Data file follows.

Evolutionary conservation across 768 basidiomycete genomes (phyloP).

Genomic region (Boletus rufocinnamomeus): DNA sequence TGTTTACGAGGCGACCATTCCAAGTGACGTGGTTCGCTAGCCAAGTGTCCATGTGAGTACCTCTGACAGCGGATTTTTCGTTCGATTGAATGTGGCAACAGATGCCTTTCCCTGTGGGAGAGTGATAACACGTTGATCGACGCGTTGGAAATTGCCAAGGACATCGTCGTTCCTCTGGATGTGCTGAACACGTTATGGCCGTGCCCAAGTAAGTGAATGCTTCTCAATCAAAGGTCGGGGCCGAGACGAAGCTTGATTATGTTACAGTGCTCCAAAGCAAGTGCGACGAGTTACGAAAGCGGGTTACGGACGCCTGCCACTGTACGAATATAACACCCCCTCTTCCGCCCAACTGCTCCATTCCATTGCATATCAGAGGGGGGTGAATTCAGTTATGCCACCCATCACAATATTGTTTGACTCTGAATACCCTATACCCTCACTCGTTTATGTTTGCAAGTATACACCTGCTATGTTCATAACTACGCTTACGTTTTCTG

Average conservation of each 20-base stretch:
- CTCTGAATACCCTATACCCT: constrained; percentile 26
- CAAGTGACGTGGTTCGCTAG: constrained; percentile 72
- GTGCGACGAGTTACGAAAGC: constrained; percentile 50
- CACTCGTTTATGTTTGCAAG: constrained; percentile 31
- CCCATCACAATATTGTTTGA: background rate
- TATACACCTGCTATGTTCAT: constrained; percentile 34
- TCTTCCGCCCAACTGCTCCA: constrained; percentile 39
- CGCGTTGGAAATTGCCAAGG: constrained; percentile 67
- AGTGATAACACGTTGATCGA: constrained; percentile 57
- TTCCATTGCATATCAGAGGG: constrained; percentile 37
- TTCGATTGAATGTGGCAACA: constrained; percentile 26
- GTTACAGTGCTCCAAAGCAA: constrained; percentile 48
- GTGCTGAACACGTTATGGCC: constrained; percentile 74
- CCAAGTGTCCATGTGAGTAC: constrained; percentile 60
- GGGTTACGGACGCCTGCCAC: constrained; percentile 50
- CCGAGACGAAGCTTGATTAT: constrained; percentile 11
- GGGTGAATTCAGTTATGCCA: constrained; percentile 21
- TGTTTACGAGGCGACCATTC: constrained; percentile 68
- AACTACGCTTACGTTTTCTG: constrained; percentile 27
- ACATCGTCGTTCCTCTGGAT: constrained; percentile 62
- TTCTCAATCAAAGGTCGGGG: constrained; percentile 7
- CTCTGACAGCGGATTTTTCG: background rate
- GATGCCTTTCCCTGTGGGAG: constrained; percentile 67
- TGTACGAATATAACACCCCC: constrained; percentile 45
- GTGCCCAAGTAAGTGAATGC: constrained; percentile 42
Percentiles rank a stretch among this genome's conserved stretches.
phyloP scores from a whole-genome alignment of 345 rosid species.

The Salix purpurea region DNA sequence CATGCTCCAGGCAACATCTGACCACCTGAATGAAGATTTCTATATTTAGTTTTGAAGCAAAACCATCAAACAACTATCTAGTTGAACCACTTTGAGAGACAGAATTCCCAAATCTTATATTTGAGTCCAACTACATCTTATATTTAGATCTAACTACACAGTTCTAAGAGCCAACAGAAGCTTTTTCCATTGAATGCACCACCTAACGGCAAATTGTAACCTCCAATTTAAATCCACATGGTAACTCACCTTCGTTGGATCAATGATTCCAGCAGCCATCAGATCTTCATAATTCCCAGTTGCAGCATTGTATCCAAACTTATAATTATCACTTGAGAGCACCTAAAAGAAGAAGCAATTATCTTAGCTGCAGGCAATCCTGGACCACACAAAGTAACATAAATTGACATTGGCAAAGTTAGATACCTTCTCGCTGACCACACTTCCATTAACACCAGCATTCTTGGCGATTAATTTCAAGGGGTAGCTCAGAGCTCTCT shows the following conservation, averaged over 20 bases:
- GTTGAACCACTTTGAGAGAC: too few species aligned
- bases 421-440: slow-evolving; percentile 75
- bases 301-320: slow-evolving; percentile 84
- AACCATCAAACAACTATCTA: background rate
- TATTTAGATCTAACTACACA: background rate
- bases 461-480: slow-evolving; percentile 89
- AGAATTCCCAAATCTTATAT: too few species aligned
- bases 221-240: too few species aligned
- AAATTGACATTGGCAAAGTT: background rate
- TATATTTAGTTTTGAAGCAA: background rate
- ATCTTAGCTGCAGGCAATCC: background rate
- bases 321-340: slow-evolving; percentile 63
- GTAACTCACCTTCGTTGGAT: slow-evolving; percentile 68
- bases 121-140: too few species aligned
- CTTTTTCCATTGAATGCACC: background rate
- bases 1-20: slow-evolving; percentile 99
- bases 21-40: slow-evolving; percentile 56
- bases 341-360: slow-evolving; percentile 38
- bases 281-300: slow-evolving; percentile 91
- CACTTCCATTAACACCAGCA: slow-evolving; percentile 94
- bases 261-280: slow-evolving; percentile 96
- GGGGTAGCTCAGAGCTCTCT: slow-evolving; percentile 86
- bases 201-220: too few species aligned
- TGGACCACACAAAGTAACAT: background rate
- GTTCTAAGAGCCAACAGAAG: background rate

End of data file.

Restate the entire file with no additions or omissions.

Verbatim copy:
Evolutionary conservation across 768 basidiomycete genomes (phyloP).

Genomic region (Boletus rufocinnamomeus): DNA sequence TGTTTACGAGGCGACCATTCCAAGTGACGTGGTTCGCTAGCCAAGTGTCCATGTGAGTACCTCTGACAGCGGATTTTTCGTTCGATTGAATGTGGCAACAGATGCCTTTCCCTGTGGGAGAGTGATAACACGTTGATCGACGCGTTGGAAATTGCCAAGGACATCGTCGTTCCTCTGGATGTGCTGAACACGTTATGGCCGTGCCCAAGTAAGTGAATGCTTCTCAATCAAAGGTCGGGGCCGAGACGAAGCTTGATTATGTTACAGTGCTCCAAAGCAAGTGCGACGAGTTACGAAAGCGGGTTACGGACGCCTGCCACTGTACGAATATAACACCCCCTCTTCCGCCCAACTGCTCCATTCCATTGCATATCAGAGGGGGGTGAATTCAGTTATGCCACCCATCACAATATTGTTTGACTCTGAATACCCTATACCCTCACTCGTTTATGTTTGCAAGTATACACCTGCTATGTTCATAACTACGCTTACGTTTTCTG

Average conservation of each 20-base stretch:
- CTCTGAATACCCTATACCCT: constrained; percentile 26
- CAAGTGACGTGGTTCGCTAG: constrained; percentile 72
- GTGCGACGAGTTACGAAAGC: constrained; percentile 50
- CACTCGTTTATGTTTGCAAG: constrained; percentile 31
- CCCATCACAATATTGTTTGA: background rate
- TATACACCTGCTATGTTCAT: constrained; percentile 34
- TCTTCCGCCCAACTGCTCCA: constrained; percentile 39
- CGCGTTGGAAATTGCCAAGG: constrained; percentile 67
- AGTGATAACACGTTGATCGA: constrained; percentile 57
- TTCCATTGCATATCAGAGGG: constrained; percentile 37
- TTCGATTGAATGTGGCAACA: constrained; percentile 26
- GTTACAGTGCTCCAAAGCAA: constrained; percentile 48
- GTGCTGAACACGTTATGGCC: constrained; percentile 74
- CCAAGTGTCCATGTGAGTAC: constrained; percentile 60
- GGGTTACGGACGCCTGCCAC: constrained; percentile 50
- CCGAGACGAAGCTTGATTAT: constrained; percentile 11
- GGGTGAATTCAGTTATGCCA: constrained; percentile 21
- TGTTTACGAGGCGACCATTC: constrained; percentile 68
- AACTACGCTTACGTTTTCTG: constrained; percentile 27
- ACATCGTCGTTCCTCTGGAT: constrained; percentile 62
- TTCTCAATCAAAGGTCGGGG: constrained; percentile 7
- CTCTGACAGCGGATTTTTCG: background rate
- GATGCCTTTCCCTGTGGGAG: constrained; percentile 67
- TGTACGAATATAACACCCCC: constrained; percentile 45
- GTGCCCAAGTAAGTGAATGC: constrained; percentile 42
Percentiles rank a stretch among this genome's conserved stretches.
phyloP scores from a whole-genome alignment of 345 rosid species.

The Salix purpurea region DNA sequence CATGCTCCAGGCAACATCTGACCACCTGAATGAAGATTTCTATATTTAGTTTTGAAGCAAAACCATCAAACAACTATCTAGTTGAACCACTTTGAGAGACAGAATTCCCAAATCTTATATTTGAGTCCAACTACATCTTATATTTAGATCTAACTACACAGTTCTAAGAGCCAACAGAAGCTTTTTCCATTGAATGCACCACCTAACGGCAAATTGTAACCTCCAATTTAAATCCACATGGTAACTCACCTTCGTTGGATCAATGATTCCAGCAGCCATCAGATCTTCATAATTCCCAGTTGCAGCATTGTATCCAAACTTATAATTATCACTTGAGAGCACCTAAAAGAAGAAGCAATTATCTTAGCTGCAGGCAATCCTGGACCACACAAAGTAACATAAATTGACATTGGCAAAGTTAGATACCTTCTCGCTGACCACACTTCCATTAACACCAGCATTCTTGGCGATTAATTTCAAGGGGTAGCTCAGAGCTCTCT shows the following conservation, averaged over 20 bases:
- GTTGAACCACTTTGAGAGAC: too few species aligned
- bases 421-440: slow-evolving; percentile 75
- bases 301-320: slow-evolving; percentile 84
- AACCATCAAACAACTATCTA: background rate
- TATTTAGATCTAACTACACA: background rate
- bases 461-480: slow-evolving; percentile 89
- AGAATTCCCAAATCTTATAT: too few species aligned
- bases 221-240: too few species aligned
- AAATTGACATTGGCAAAGTT: background rate
- TATATTTAGTTTTGAAGCAA: background rate
- ATCTTAGCTGCAGGCAATCC: background rate
- bases 321-340: slow-evolving; percentile 63
- GTAACTCACCTTCGTTGGAT: slow-evolving; percentile 68
- bases 121-140: too few species aligned
- CTTTTTCCATTGAATGCACC: background rate
- bases 1-20: slow-evolving; percentile 99
- bases 21-40: slow-evolving; percentile 56
- bases 341-360: slow-evolving; percentile 38
- bases 281-300: slow-evolving; percentile 91
- CACTTCCATTAACACCAGCA: slow-evolving; percentile 94
- bases 261-280: slow-evolving; percentile 96
- GGGGTAGCTCAGAGCTCTCT: slow-evolving; percentile 86
- bases 201-220: too few species aligned
- TGGACCACACAAAGTAACAT: background rate
- GTTCTAAGAGCCAACAGAAG: background rate